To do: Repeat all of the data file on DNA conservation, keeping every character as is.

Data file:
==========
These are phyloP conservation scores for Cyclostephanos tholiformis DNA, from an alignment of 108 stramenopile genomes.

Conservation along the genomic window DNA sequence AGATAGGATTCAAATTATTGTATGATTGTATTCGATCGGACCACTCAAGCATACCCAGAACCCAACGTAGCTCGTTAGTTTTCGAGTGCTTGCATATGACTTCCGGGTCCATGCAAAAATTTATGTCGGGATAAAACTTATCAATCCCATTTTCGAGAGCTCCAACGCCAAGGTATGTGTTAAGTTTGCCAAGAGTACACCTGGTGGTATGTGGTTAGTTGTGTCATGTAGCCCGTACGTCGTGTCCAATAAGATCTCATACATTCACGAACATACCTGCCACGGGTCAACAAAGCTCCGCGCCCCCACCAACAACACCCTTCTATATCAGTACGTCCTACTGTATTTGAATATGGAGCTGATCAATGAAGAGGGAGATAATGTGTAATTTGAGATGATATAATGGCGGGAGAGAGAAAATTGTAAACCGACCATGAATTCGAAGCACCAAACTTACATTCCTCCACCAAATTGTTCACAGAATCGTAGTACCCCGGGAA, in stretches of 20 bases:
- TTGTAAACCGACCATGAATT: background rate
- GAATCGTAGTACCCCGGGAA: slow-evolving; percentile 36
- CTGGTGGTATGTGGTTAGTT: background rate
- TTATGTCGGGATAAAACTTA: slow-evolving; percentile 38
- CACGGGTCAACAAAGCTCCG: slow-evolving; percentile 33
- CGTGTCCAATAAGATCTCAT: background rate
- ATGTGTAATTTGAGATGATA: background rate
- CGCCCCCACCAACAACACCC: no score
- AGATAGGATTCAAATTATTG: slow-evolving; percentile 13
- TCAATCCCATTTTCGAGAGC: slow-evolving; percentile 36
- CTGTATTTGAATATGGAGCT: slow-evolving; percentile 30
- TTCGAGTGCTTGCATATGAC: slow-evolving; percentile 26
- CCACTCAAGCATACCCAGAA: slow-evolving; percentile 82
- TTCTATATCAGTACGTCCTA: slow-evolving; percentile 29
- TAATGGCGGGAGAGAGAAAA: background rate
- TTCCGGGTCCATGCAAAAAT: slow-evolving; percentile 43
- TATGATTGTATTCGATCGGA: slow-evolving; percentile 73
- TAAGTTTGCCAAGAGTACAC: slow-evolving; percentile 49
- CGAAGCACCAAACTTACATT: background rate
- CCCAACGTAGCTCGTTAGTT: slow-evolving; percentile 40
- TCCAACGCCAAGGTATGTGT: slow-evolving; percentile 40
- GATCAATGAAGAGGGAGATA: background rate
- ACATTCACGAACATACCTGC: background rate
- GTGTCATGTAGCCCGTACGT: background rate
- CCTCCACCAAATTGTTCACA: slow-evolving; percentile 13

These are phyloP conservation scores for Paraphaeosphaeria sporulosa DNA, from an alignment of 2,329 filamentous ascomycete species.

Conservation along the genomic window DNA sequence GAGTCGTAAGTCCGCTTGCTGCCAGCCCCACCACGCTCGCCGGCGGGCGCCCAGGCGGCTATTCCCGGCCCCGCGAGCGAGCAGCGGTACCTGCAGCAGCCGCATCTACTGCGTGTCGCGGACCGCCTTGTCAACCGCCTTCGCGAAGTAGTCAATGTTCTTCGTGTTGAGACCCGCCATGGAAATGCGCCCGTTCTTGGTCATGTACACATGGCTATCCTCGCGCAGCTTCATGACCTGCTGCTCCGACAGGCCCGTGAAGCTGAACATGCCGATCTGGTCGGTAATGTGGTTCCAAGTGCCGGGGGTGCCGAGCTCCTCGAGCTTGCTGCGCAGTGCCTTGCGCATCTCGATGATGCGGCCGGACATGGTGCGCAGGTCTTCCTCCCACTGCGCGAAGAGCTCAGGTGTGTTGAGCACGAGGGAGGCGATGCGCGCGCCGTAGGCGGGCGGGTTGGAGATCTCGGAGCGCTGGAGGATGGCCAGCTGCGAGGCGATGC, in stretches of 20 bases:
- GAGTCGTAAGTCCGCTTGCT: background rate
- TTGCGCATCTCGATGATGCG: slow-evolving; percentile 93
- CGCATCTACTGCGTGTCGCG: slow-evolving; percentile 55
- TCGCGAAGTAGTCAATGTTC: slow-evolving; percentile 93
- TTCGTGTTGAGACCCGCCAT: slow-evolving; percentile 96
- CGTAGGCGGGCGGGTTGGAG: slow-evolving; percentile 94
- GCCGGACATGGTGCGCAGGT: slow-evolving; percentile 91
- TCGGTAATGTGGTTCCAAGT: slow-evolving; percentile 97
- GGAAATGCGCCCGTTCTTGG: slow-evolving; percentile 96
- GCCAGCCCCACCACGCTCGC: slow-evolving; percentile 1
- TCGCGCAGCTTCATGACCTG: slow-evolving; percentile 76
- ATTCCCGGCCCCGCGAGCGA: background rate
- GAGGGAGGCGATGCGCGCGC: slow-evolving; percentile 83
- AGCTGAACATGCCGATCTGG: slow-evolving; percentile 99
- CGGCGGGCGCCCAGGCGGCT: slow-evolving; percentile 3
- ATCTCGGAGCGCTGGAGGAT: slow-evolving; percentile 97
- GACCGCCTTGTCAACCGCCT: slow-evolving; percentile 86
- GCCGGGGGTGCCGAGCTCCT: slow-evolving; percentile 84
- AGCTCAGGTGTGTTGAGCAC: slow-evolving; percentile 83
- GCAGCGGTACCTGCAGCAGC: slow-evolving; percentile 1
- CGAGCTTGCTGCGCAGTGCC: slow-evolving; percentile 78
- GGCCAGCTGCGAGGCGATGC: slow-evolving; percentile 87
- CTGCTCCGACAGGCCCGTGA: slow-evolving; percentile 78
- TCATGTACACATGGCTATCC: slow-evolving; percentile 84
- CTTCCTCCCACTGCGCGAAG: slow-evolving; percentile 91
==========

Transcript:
These are phyloP conservation scores for Cyclostephanos tholiformis DNA, from an alignment of 108 stramenopile genomes.

Conservation along the genomic window DNA sequence AGATAGGATTCAAATTATTGTATGATTGTATTCGATCGGACCACTCAAGCATACCCAGAACCCAACGTAGCTCGTTAGTTTTCGAGTGCTTGCATATGACTTCCGGGTCCATGCAAAAATTTATGTCGGGATAAAACTTATCAATCCCATTTTCGAGAGCTCCAACGCCAAGGTATGTGTTAAGTTTGCCAAGAGTACACCTGGTGGTATGTGGTTAGTTGTGTCATGTAGCCCGTACGTCGTGTCCAATAAGATCTCATACATTCACGAACATACCTGCCACGGGTCAACAAAGCTCCGCGCCCCCACCAACAACACCCTTCTATATCAGTACGTCCTACTGTATTTGAATATGGAGCTGATCAATGAAGAGGGAGATAATGTGTAATTTGAGATGATATAATGGCGGGAGAGAGAAAATTGTAAACCGACCATGAATTCGAAGCACCAAACTTACATTCCTCCACCAAATTGTTCACAGAATCGTAGTACCCCGGGAA, in stretches of 20 bases:
- TTGTAAACCGACCATGAATT: background rate
- GAATCGTAGTACCCCGGGAA: slow-evolving; percentile 36
- CTGGTGGTATGTGGTTAGTT: background rate
- TTATGTCGGGATAAAACTTA: slow-evolving; percentile 38
- CACGGGTCAACAAAGCTCCG: slow-evolving; percentile 33
- CGTGTCCAATAAGATCTCAT: background rate
- ATGTGTAATTTGAGATGATA: background rate
- CGCCCCCACCAACAACACCC: no score
- AGATAGGATTCAAATTATTG: slow-evolving; percentile 13
- TCAATCCCATTTTCGAGAGC: slow-evolving; percentile 36
- CTGTATTTGAATATGGAGCT: slow-evolving; percentile 30
- TTCGAGTGCTTGCATATGAC: slow-evolving; percentile 26
- CCACTCAAGCATACCCAGAA: slow-evolving; percentile 82
- TTCTATATCAGTACGTCCTA: slow-evolving; percentile 29
- TAATGGCGGGAGAGAGAAAA: background rate
- TTCCGGGTCCATGCAAAAAT: slow-evolving; percentile 43
- TATGATTGTATTCGATCGGA: slow-evolving; percentile 73
- TAAGTTTGCCAAGAGTACAC: slow-evolving; percentile 49
- CGAAGCACCAAACTTACATT: background rate
- CCCAACGTAGCTCGTTAGTT: slow-evolving; percentile 40
- TCCAACGCCAAGGTATGTGT: slow-evolving; percentile 40
- GATCAATGAAGAGGGAGATA: background rate
- ACATTCACGAACATACCTGC: background rate
- GTGTCATGTAGCCCGTACGT: background rate
- CCTCCACCAAATTGTTCACA: slow-evolving; percentile 13

These are phyloP conservation scores for Paraphaeosphaeria sporulosa DNA, from an alignment of 2,329 filamentous ascomycete species.

Conservation along the genomic window DNA sequence GAGTCGTAAGTCCGCTTGCTGCCAGCCCCACCACGCTCGCCGGCGGGCGCCCAGGCGGCTATTCCCGGCCCCGCGAGCGAGCAGCGGTACCTGCAGCAGCCGCATCTACTGCGTGTCGCGGACCGCCTTGTCAACCGCCTTCGCGAAGTAGTCAATGTTCTTCGTGTTGAGACCCGCCATGGAAATGCGCCCGTTCTTGGTCATGTACACATGGCTATCCTCGCGCAGCTTCATGACCTGCTGCTCCGACAGGCCCGTGAAGCTGAACATGCCGATCTGGTCGGTAATGTGGTTCCAAGTGCCGGGGGTGCCGAGCTCCTCGAGCTTGCTGCGCAGTGCCTTGCGCATCTCGATGATGCGGCCGGACATGGTGCGCAGGTCTTCCTCCCACTGCGCGAAGAGCTCAGGTGTGTTGAGCACGAGGGAGGCGATGCGCGCGCCGTAGGCGGGCGGGTTGGAGATCTCGGAGCGCTGGAGGATGGCCAGCTGCGAGGCGATGC, in stretches of 20 bases:
- GAGTCGTAAGTCCGCTTGCT: background rate
- TTGCGCATCTCGATGATGCG: slow-evolving; percentile 93
- CGCATCTACTGCGTGTCGCG: slow-evolving; percentile 55
- TCGCGAAGTAGTCAATGTTC: slow-evolving; percentile 93
- TTCGTGTTGAGACCCGCCAT: slow-evolving; percentile 96
- CGTAGGCGGGCGGGTTGGAG: slow-evolving; percentile 94
- GCCGGACATGGTGCGCAGGT: slow-evolving; percentile 91
- TCGGTAATGTGGTTCCAAGT: slow-evolving; percentile 97
- GGAAATGCGCCCGTTCTTGG: slow-evolving; percentile 96
- GCCAGCCCCACCACGCTCGC: slow-evolving; percentile 1
- TCGCGCAGCTTCATGACCTG: slow-evolving; percentile 76
- ATTCCCGGCCCCGCGAGCGA: background rate
- GAGGGAGGCGATGCGCGCGC: slow-evolving; percentile 83
- AGCTGAACATGCCGATCTGG: slow-evolving; percentile 99
- CGGCGGGCGCCCAGGCGGCT: slow-evolving; percentile 3
- ATCTCGGAGCGCTGGAGGAT: slow-evolving; percentile 97
- GACCGCCTTGTCAACCGCCT: slow-evolving; percentile 86
- GCCGGGGGTGCCGAGCTCCT: slow-evolving; percentile 84
- AGCTCAGGTGTGTTGAGCAC: slow-evolving; percentile 83
- GCAGCGGTACCTGCAGCAGC: slow-evolving; percentile 1
- CGAGCTTGCTGCGCAGTGCC: slow-evolving; percentile 78
- GGCCAGCTGCGAGGCGATGC: slow-evolving; percentile 87
- CTGCTCCGACAGGCCCGTGA: slow-evolving; percentile 78
- TCATGTACACATGGCTATCC: slow-evolving; percentile 84
- CTTCCTCCCACTGCGCGAAG: slow-evolving; percentile 91